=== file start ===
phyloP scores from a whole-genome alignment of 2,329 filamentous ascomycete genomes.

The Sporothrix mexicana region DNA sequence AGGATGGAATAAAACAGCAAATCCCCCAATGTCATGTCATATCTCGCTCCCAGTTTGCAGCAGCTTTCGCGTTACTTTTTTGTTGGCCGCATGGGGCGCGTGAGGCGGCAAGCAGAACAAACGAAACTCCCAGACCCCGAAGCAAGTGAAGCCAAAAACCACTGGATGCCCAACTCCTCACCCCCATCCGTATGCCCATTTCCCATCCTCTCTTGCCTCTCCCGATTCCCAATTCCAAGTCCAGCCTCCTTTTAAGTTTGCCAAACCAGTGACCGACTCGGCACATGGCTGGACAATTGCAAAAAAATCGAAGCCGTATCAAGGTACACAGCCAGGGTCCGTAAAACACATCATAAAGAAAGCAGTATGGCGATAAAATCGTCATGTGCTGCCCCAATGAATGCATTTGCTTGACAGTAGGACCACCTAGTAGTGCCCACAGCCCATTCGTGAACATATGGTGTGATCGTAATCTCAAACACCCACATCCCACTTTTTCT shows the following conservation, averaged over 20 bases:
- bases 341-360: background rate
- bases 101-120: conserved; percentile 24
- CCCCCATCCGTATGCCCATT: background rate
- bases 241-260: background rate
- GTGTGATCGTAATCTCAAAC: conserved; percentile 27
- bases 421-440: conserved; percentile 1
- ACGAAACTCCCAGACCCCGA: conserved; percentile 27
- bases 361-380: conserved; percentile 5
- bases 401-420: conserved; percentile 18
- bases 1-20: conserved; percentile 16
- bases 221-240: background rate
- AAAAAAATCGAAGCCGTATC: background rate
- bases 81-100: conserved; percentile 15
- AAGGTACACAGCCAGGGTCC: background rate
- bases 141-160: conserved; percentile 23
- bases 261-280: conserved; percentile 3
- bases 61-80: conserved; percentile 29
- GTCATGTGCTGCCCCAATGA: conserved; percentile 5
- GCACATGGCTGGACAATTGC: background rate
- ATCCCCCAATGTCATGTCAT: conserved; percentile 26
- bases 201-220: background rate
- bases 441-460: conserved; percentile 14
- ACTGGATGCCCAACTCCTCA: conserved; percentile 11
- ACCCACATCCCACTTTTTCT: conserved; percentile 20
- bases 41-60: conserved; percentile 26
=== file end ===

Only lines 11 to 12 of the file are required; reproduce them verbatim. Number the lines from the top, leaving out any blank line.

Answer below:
- bases 401-420: conserved; percentile 18
- bases 1-20: conserved; percentile 16